Background In January 2017, the first free service providing oral contraceptive pills (OCPs) ordered online and posted home became available in the London boroughs of Lambeth and Southwark – ethnically and socioeconomically diverse areas with high rates of unplanned pregnancy. There are concerns that online services can increase health inequalities; therefore, we aimed to describe service-users according to age, ethnicity and Index of Multiple Deprivation (IMD) quintile of area of residence and to examine the association of these with repeated use.
Methods We analysed routinely collected data from January 2017 to April 2018 and described service-users using available sociodemographic factors and information on patterns of use. Logistic regression analysis examined factors associated with repeat ordering of OCPs.
Results The service was accessed by 726 individuals; most aged between 20 and 29 years (72.5%); self-identified as being of white ethnic group (58.8%); and residents of the first and second most deprived IMD quintiles (79.2%). Compared with those of white ethnic group, those of black ethnic group were significantly less likely to make repeat orders (adjusted OR 0.53, 95% CI 0.31 to 0.89; p=0.001), as were those of Asian and mixed ethnic groups.
Conclusions These are the first empirical findings on free, online contraception and suggest that early adopters broadly reflect the population of the local area in terms of ethnic diversity and deprivation as measured by IMD. Ongoing service development should prioritise the identification and removal of barriers which may inhibit repeat use for black and minority ethnic groups.
- family planning service provision
- hormonal contraception
- oral contraceptives
- service delivery
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Uptake of a free, online contraceptive service in two inner London boroughs was high among residents of the most deprived areas according to Index of Multiple Deprivation (IMD) quintile.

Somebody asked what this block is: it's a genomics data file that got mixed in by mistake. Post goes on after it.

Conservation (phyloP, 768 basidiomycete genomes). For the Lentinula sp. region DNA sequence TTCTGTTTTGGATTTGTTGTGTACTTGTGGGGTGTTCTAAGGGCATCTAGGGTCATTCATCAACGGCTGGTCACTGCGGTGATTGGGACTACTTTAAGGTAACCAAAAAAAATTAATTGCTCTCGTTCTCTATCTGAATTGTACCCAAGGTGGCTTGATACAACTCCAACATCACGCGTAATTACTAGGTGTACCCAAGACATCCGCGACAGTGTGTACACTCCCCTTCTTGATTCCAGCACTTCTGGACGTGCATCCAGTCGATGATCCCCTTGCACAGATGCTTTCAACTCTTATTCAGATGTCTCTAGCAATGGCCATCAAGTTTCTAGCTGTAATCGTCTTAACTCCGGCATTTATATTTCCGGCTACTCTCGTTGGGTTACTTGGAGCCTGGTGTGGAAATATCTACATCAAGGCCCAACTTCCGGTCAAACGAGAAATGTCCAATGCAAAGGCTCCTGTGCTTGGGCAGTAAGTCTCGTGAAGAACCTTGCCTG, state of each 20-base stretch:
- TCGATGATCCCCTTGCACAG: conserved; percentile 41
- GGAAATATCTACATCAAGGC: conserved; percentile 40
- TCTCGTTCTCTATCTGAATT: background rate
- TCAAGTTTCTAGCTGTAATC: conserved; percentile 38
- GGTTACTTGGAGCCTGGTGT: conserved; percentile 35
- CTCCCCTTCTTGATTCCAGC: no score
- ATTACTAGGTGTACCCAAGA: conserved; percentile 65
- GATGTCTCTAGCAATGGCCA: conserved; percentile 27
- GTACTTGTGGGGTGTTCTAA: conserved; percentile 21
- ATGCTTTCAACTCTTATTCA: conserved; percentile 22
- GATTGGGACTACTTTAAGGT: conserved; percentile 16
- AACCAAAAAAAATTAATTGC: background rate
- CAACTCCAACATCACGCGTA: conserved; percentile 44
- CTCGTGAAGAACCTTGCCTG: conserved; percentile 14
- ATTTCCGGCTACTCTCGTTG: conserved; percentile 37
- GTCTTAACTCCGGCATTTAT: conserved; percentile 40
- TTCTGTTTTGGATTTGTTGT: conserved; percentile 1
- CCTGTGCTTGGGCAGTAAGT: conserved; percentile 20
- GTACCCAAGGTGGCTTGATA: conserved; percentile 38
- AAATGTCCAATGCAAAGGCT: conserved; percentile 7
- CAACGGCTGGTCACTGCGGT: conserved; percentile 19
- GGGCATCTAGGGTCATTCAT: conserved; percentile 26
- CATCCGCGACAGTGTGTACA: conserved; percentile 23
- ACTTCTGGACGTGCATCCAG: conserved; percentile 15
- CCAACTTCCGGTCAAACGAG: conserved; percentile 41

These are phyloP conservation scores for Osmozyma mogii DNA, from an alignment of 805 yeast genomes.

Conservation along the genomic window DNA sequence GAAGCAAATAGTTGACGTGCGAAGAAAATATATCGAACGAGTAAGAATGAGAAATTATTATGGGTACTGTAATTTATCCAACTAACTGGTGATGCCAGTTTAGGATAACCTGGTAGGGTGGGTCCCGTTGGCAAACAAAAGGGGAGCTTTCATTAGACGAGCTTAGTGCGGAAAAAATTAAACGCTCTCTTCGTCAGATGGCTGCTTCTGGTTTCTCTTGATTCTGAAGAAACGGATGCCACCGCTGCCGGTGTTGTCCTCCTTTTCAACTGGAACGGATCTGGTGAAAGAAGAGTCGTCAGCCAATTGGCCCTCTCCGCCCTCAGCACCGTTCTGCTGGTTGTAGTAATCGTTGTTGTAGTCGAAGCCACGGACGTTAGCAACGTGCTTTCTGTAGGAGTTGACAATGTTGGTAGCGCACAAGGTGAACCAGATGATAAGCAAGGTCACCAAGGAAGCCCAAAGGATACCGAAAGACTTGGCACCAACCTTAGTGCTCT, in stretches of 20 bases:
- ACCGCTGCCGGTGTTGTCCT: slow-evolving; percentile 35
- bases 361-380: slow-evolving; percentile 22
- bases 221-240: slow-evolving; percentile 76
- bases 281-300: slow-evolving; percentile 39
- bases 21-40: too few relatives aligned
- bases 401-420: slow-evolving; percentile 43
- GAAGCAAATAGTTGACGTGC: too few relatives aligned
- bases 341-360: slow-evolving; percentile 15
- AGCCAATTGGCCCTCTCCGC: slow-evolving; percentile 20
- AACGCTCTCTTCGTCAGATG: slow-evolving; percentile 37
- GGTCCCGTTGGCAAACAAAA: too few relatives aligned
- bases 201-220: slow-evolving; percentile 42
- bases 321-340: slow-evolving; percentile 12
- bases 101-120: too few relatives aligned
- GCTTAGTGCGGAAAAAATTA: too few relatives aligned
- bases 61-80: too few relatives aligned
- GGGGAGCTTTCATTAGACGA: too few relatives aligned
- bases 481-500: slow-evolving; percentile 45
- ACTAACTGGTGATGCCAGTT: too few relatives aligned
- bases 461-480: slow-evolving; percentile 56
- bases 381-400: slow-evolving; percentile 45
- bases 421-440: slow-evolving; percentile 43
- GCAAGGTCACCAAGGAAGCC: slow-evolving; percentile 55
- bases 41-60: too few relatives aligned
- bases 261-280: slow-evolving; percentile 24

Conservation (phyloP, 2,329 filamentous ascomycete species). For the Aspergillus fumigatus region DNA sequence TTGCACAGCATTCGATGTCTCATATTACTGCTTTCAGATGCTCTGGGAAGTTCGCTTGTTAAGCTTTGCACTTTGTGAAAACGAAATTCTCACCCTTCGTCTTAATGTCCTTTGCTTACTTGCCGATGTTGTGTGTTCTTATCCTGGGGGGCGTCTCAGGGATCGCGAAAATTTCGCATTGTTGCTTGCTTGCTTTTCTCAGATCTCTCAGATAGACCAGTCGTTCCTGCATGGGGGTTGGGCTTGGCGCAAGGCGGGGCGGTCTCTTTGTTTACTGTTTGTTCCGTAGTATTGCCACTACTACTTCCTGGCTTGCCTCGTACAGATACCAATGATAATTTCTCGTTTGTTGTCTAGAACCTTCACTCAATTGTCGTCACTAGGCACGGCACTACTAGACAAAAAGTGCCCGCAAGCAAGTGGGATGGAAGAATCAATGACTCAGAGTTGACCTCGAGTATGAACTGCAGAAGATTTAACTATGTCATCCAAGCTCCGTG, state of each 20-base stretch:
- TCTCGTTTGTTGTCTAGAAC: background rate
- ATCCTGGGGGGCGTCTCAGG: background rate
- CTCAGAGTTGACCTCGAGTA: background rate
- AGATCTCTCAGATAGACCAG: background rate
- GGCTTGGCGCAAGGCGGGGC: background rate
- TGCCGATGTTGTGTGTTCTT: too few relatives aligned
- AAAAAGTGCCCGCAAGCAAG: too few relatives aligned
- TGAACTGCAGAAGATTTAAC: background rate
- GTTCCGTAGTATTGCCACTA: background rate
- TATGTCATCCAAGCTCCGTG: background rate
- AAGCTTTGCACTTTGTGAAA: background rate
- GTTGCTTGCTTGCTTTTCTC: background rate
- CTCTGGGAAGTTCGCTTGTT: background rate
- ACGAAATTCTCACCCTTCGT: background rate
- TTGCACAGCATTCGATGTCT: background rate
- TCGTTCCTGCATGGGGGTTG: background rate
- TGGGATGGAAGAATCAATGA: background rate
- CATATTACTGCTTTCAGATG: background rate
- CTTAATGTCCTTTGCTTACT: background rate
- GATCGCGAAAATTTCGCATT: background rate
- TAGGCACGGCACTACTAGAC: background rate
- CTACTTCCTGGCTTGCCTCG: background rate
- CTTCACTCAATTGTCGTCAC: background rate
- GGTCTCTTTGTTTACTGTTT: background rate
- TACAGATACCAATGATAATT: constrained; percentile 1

Two-thirds of the service-users were aged between 20 and 29 years and 58.8% were of white ethnic group, reflecting the ethnic diversity of the area.
Black and minority ethnic service-users had lower odds of repeat access. This warrants further investigation into potential barriers to online contraception for these groups.
Inequalities in access to healthcare remain an important issue for health systems1 and inequalities in access to contraceptive services have profound impacts on marginalised groups.2 3 Online and digital services are proliferating and have been promoted as a strategy to achieve universal health coverage.4 However, concerns have been raised that such strategies might increase existing inequalities in access relative to face-to-face provision.5 In line with global trends, the English National Health Service (NHS) has published a report to advocate online healthcare to meet expanding demand within constrained resources.6 7 To date, there has been limited focus on the effect of these to address inequalities in access to contraceptive services.
In 2017, two inner London boroughs, Lambeth and Southwark, became the first areas to commission a free-to-access, online contraception service which includes online contraceptive information, online clinical self-assessment and a 3- or 6-month supply of oral contraceptive pills (OCPs) posted home; supported via text or phone calls between the service-user and provider. The service meets the Faculty of Sexual & Reproductive Healthcare (FSRH) standards for remote providers of sexual and reproductive health (SRH).8